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Whistler took up lithography in 1878 with the encouragement of the London printer Thomas Way, and prompted by revived interest in the medium among French painters like Corot, Degas and Fantin-Latour. At first he drew directly onto lithographic printing stones, but he soon followed the example of his French colleagues by working on transfer paper, from which the image was transferred onto the stone. This gave the same freedom as making a drawing.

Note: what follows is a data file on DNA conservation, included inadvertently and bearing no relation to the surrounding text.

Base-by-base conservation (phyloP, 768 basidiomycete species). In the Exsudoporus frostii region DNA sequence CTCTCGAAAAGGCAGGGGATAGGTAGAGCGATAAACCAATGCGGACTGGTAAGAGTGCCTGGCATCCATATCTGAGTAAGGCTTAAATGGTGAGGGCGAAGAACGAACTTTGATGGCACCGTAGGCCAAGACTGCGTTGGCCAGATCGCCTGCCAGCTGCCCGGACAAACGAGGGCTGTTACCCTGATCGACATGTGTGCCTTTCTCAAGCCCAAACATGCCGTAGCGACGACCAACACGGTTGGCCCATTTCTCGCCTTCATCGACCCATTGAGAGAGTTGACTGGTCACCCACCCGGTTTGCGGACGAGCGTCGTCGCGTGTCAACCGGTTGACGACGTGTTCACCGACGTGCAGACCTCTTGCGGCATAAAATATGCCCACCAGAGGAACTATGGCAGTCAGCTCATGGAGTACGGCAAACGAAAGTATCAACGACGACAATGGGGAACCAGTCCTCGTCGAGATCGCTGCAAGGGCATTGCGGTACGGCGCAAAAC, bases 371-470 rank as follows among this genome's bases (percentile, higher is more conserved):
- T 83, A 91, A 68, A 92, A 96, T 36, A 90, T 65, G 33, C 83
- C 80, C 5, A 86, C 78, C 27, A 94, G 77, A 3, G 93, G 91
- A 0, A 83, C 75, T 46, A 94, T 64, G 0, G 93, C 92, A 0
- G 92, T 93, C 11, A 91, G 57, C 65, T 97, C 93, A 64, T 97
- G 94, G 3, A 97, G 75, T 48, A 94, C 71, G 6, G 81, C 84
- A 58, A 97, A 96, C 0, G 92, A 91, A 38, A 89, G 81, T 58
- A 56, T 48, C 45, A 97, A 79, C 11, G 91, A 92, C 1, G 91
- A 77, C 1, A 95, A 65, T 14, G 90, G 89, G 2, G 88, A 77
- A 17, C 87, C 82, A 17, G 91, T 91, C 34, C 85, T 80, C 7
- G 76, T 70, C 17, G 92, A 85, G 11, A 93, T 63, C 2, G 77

After a gap of eight years Whistler resumed making lithographs in 1887. Using subtle techniques and choice materials he created prints with the delicacy of drawings, leaving large borders around the figures so that the images seem to float. The sense of refinement and suggestion appealed to the French Symbolist poet Stéphane Mallarmé, who became friends with Whistler at this time.

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